August 9, 2018

Meanwhile Back in Albany (v20)

Nathaniel Brooks/NY Times photo
Got a vending machine? Get a tax break!  Wouldn't that make a great billboard along the highways leading into all of the cities, towns and villages in upstate New York, instead of those silly signs we have on the Thruway?

I talked about the fake condominium tax break that certain homeowners are able to take advantage of in the last MBIA post; if that wasn't enough, now we've got the 'three vending machines in a room'  plan, which apparently passes for 'commercial space' in converted buildings.

Folks who pay attention to how things are done in Albany, particularly when it comes to the budget, will recognize the 'three (somethings) in a room' concept; that's how our Sonofa Gov Andrew Cuomo, Senate Majority Leader John Flanagan, and Assembly Speaker Carl Heastie get together, hash out the budget, and make a plan to cram a bunch of legislative initiatives into the spending plan. In happier times, the three men in a room were The Three Amigos, according to Cuomo - except that two of them are now convicted felons. But I digress.

According to reporting by Tim Knauss of the Post-Standard and Syracuse.com, here's what vending machines have to do with anything.
Three vending machines at a Syracuse apartment building dispense candy, chips and soda. And they serve another purpose. They have helped the building owner avoid more than $3 million in property taxes. 
The vending machines are the only visible sign of commercial activity at Copper Beech Commons, a sprawling apartment complex for college students.
Here's why that matters: the property owner gets a lavish tax break that is available only to renovated buildings that have both commercial and residential space.  
Wait, wait -- vending machines count as commercial space?
State law created the tax break to help turn old and underused buildings into the kinds of places that filled downtowns in the old days. The idea was to restore the buildings with upper-floor apartments and street-level businesses - restaurants, offices and stores - to bring back the bustle of urban life. 
For Copper Beech Commons, vending machines did the trick. Without the tax break the owner would pay $560,000 a year in property taxes. With the vending machine incentive, the annual bill comes to less than $33,000.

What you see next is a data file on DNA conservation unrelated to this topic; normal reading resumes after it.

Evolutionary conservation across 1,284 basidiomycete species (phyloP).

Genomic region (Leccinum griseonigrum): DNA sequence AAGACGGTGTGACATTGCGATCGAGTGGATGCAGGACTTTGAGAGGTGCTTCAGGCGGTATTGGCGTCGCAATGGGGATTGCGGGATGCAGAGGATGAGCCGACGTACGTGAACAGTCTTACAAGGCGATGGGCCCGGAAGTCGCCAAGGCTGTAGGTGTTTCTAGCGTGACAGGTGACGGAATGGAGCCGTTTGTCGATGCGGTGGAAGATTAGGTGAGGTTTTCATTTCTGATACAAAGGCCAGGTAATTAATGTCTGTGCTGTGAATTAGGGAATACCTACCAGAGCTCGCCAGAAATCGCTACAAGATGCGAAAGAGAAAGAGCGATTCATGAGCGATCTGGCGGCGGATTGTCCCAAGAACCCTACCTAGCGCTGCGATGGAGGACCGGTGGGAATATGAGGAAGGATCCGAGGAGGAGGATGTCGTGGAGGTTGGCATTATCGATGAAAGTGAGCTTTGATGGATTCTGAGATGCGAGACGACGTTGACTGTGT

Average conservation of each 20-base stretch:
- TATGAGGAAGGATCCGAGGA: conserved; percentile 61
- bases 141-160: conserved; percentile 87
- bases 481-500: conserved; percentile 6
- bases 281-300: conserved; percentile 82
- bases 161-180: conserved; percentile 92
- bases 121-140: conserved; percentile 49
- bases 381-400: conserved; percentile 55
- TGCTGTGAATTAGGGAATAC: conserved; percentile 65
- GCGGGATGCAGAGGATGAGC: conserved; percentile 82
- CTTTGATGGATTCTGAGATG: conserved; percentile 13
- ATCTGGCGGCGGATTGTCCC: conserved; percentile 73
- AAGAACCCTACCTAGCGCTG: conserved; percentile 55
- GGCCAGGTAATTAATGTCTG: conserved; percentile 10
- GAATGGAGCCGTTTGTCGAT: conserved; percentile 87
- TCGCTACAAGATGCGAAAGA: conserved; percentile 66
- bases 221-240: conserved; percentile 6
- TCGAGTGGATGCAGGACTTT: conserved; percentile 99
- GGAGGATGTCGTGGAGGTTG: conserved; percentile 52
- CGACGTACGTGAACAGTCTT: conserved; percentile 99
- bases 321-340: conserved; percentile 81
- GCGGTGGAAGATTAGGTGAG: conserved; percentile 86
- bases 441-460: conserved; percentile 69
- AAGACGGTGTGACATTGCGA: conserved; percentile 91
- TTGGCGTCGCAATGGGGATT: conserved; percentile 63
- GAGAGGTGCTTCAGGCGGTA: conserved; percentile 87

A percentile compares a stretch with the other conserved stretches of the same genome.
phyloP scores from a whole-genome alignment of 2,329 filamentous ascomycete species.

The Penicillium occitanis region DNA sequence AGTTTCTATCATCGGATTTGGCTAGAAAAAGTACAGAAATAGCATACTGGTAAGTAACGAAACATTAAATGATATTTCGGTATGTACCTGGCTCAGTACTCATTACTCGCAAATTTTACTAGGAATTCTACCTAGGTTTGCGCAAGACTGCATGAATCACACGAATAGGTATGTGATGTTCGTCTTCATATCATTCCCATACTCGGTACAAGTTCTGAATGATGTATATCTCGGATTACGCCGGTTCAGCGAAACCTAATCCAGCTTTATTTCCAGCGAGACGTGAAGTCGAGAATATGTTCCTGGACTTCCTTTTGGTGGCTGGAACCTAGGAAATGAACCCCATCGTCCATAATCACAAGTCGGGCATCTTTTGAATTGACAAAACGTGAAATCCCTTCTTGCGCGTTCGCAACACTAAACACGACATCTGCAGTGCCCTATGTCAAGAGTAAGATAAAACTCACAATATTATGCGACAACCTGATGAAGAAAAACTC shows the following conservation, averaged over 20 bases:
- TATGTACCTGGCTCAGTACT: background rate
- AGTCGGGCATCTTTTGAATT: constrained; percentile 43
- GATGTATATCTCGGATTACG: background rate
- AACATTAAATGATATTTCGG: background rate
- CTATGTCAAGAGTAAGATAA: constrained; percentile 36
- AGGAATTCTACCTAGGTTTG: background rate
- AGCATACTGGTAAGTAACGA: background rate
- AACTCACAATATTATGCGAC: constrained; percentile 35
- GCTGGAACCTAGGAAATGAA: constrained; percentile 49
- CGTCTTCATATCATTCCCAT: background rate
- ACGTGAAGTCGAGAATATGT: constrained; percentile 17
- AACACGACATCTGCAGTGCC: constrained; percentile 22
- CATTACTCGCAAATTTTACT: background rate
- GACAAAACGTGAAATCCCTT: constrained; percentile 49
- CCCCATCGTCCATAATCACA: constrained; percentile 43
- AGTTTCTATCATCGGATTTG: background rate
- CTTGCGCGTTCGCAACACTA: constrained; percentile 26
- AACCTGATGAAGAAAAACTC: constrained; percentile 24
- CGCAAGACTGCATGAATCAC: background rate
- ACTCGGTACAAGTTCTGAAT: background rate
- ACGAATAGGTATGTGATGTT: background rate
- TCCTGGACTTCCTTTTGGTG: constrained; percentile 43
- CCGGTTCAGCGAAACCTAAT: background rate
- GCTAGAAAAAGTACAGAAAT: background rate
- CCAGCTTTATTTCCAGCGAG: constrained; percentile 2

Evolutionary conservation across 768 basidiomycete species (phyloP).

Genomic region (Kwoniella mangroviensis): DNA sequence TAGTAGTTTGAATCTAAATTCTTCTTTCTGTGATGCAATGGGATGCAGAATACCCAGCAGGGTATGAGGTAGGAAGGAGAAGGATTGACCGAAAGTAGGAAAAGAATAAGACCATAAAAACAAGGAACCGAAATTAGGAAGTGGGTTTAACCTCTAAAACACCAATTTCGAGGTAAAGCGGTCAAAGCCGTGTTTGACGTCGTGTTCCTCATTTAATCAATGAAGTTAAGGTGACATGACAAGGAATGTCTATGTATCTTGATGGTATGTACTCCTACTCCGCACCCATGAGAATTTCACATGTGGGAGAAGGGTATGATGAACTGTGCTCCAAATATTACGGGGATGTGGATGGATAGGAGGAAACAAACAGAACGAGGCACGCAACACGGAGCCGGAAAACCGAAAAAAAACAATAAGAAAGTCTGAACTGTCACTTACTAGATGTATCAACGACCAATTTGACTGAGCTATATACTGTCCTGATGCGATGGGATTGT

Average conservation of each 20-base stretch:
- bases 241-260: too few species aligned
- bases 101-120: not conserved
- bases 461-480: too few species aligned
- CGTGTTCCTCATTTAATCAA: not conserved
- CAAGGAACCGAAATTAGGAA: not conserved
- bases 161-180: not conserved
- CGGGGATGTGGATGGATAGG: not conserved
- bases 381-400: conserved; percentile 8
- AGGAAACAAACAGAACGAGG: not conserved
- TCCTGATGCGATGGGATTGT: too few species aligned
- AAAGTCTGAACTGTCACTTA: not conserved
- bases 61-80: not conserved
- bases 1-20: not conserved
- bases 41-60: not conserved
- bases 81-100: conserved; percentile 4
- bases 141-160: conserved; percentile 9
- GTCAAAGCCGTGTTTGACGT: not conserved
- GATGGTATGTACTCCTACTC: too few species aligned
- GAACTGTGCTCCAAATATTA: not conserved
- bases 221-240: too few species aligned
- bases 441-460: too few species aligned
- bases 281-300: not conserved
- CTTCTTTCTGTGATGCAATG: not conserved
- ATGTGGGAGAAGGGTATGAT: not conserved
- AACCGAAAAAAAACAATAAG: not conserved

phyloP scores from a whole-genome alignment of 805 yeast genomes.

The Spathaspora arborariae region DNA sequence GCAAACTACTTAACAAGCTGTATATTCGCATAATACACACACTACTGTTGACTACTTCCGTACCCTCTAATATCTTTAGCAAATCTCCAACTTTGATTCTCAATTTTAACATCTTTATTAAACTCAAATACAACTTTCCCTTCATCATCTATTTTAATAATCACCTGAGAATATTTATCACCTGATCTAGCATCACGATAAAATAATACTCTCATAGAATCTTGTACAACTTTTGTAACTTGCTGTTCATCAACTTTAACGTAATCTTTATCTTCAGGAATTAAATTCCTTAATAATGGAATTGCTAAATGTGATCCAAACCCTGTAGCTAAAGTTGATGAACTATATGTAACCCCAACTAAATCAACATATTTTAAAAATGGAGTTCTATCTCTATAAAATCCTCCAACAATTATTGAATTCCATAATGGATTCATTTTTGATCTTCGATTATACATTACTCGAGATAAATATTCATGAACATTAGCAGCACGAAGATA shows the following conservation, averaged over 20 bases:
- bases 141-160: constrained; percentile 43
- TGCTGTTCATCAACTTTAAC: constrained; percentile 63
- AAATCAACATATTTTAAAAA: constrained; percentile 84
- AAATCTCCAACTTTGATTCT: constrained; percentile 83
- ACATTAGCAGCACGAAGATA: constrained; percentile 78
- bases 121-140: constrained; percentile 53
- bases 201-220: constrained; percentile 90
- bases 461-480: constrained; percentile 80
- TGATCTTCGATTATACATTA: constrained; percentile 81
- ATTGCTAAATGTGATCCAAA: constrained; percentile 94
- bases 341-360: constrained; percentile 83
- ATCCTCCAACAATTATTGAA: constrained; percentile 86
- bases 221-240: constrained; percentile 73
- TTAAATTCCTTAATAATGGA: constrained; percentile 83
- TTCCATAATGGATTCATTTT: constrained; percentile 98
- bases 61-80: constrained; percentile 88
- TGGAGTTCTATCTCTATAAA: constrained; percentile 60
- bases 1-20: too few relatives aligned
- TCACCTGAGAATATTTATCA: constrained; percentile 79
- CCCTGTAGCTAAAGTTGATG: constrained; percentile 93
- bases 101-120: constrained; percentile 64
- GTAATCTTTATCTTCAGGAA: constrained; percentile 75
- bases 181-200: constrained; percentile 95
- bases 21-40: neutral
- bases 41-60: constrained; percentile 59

Nice deal if you can get it, right? And, believe me, they are getting it: there are 39 other buildings in Syracuse that are getting the same examption as Copper Beech Commons. The exemptions are worth millions to the developers.

It's important to note that many of the projects that are receiving it actually have legitimate commercial enterprises in them.The good guys have renovated buildings that are now home to restaurants, offices, community development agencies, and retail establishments. Many of them were the kind of buildings the law was intended to help: older structures that have sat empty, falling into disrepair, that are now great properties filling gaping holes in our neighborhoods.

A few of them, though, are brand new buildings, placed on lots where older structures were bulldozed, which is clearly (to anyone other than a lawyer or developer) not the type of projects the law was intended to help. There are others, in addition to Copper Beech Commons, that are student apartments, including the largest one, Theory Syracuse, which stands to save over $9 million over the 12 year term of the exemption.

As with the condo loophole, there is not enough guidance for assessors to follow, and so each makes their own decisions, including  whether or not to regularly determine if there's any actual commercial activity happening. 

Some say that this is the way things have to be done in order to get development, to increase the value of the properties in the city over all, and that this exemption, which is good for 12 years, is more than made up for by the price of the investments and the related activities that stem from the development. That's always easy to say, and frankly it's probably easy to prove - but it doesn't mean that we have to open our wallets every time someone finds a loophole in a law and takes advantage of it.

This is the kind of bill that needs to have some teeth added, which will hold developers - local ones like the guy who did Copper Beech Commons, as well as those from out of state - who are taking advantage of the poorly-crafted bills.

Options could include things like the ideas below::
  • Adding clarity to what constitutes a qualifying commercial use, such as hours open, number of employees actually working, annual payroll or payroll taxes, and so on.
  • Defining what a qualifying commercial space is, such as minimum square footage required, accessibility, etc.
  • Strengthening the guidance for local assessors to install consistency.
  • Limiting the length of time for which the exemption can be claimed, and reduce the amount of the exemption to a lesser percentage of the development's overall tax bill.
  • Collecting full taxes up front, and rebating the to the developers the amount of the eligible exemption only after ensuring that there's actually a commercial operation in the building on a full time basis.
  • And finally, limiting the sheer number of exemptions that a development can qualify for; surely all of these projects don't need the mortgage tax exemption, the sales tax exemption, the 485-a exemption, payments-in-lieu-of-taxes (PILOT) agreements, moving expenses, furniture allowances, and the like.
At some point, we need to draw a line in the sand and let these projects sink or swim on their own merits. And if you're building a student housing project where folks rent bedrooms for over a grand a month, maybe you don't need our tax dollars to help you be successful.